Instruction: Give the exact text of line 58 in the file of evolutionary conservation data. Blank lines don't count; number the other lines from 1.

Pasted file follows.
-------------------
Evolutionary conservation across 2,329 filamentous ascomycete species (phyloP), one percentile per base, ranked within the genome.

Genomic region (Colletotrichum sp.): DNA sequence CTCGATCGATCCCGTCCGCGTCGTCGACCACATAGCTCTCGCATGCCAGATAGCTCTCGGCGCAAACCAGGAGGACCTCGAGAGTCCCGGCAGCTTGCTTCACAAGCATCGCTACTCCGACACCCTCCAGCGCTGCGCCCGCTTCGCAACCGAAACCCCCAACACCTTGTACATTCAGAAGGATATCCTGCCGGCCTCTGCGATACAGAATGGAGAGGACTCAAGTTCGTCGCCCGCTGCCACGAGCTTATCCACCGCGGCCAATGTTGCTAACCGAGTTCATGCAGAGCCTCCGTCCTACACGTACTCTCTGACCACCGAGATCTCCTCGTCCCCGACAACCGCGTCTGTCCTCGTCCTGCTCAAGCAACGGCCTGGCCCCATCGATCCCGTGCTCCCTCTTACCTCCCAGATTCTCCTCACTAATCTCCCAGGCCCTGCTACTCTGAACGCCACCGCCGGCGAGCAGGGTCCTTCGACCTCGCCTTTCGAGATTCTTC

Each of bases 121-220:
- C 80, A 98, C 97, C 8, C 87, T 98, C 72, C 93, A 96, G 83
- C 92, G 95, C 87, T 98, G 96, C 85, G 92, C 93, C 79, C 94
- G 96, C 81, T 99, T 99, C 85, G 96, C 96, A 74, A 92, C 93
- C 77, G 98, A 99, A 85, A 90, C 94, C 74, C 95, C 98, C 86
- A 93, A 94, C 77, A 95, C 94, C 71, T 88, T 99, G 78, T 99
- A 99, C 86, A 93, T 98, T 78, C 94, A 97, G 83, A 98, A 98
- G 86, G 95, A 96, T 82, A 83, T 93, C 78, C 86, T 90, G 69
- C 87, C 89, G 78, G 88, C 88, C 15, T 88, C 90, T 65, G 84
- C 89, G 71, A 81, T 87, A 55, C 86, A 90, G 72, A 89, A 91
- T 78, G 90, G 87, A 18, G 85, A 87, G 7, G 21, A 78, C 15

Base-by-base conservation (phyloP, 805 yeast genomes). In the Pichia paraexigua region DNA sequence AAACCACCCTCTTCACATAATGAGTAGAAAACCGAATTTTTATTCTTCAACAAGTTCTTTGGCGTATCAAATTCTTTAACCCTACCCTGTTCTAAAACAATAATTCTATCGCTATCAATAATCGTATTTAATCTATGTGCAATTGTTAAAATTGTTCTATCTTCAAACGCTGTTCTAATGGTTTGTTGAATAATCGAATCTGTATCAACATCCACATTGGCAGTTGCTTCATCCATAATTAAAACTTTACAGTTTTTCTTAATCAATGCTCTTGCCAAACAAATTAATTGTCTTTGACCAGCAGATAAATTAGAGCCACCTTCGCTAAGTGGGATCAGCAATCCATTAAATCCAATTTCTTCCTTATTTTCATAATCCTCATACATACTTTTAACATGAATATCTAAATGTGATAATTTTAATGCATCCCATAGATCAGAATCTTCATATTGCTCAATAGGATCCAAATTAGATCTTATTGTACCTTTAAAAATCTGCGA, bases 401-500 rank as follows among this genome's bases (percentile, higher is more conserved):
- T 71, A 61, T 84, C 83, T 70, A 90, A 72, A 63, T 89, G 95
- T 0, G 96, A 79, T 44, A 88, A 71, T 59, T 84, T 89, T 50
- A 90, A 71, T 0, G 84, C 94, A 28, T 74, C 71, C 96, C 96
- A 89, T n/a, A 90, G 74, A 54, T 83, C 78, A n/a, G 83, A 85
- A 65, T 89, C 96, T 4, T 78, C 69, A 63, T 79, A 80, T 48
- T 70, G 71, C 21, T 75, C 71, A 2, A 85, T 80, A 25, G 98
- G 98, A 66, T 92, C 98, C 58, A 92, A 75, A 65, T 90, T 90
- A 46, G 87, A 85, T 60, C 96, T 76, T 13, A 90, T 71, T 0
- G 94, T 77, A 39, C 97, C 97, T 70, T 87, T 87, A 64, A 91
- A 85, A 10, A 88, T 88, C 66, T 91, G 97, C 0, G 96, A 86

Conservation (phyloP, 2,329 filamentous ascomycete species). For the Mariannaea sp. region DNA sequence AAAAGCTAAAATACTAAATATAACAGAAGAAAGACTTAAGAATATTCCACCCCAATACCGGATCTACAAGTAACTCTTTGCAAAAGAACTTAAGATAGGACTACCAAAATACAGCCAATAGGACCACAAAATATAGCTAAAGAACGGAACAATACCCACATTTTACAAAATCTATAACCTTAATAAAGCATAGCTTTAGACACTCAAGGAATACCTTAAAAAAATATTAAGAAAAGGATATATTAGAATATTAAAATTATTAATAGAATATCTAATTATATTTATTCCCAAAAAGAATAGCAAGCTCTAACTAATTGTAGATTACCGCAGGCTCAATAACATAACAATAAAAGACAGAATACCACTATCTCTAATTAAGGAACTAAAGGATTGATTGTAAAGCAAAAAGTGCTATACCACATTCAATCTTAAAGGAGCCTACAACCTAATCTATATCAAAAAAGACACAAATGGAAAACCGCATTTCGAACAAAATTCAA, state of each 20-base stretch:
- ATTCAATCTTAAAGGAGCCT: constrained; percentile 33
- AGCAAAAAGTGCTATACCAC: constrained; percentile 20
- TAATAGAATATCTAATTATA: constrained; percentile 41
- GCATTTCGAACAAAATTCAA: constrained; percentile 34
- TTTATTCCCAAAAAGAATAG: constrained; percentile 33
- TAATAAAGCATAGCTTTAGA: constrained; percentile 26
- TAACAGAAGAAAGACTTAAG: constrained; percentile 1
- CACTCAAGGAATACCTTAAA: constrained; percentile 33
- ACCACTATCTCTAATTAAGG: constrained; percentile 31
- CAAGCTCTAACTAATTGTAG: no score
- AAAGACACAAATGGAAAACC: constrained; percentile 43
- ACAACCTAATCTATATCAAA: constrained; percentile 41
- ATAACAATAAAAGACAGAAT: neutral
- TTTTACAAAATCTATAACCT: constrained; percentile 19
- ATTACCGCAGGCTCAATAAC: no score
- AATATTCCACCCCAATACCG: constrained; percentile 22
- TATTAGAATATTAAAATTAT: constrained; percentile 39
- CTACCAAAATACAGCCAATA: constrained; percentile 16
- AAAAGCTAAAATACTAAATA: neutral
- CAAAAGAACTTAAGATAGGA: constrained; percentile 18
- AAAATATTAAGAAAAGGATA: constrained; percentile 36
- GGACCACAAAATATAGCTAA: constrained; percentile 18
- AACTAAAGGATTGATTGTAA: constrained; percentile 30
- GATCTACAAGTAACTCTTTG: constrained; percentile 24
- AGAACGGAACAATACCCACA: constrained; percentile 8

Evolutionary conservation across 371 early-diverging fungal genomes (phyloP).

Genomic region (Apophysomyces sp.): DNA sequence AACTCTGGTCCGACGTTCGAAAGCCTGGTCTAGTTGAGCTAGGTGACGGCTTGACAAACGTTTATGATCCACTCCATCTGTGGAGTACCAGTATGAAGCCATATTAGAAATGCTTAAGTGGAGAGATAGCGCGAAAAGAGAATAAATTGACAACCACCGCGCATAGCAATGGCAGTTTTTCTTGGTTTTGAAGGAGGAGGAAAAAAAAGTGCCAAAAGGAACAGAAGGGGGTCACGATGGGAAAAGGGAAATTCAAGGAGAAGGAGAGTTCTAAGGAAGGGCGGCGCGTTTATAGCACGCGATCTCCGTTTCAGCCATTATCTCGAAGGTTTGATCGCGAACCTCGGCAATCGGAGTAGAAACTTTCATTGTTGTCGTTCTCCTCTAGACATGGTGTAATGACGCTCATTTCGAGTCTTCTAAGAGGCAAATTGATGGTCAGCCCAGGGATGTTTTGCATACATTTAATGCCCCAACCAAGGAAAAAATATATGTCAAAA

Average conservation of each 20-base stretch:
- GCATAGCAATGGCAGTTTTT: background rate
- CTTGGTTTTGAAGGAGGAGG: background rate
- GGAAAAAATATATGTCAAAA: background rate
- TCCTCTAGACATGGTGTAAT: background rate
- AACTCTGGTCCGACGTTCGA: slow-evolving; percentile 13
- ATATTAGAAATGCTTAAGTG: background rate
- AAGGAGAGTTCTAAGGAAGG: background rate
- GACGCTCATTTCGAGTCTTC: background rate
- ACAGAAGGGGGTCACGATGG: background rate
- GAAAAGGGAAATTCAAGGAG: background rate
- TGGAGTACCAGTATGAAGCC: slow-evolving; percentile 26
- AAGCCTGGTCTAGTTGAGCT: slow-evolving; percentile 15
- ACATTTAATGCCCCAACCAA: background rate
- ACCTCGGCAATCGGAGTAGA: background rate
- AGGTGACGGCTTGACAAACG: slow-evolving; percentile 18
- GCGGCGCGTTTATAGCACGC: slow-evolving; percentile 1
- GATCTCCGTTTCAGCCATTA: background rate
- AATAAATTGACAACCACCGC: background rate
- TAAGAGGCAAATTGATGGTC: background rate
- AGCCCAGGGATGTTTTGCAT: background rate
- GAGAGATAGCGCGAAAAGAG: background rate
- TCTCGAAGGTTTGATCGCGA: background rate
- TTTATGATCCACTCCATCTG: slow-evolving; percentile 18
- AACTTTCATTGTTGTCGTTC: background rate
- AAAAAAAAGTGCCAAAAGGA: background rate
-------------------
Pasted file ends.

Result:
- AACTCTGGTCCGACGTTCGA: slow-evolving; percentile 13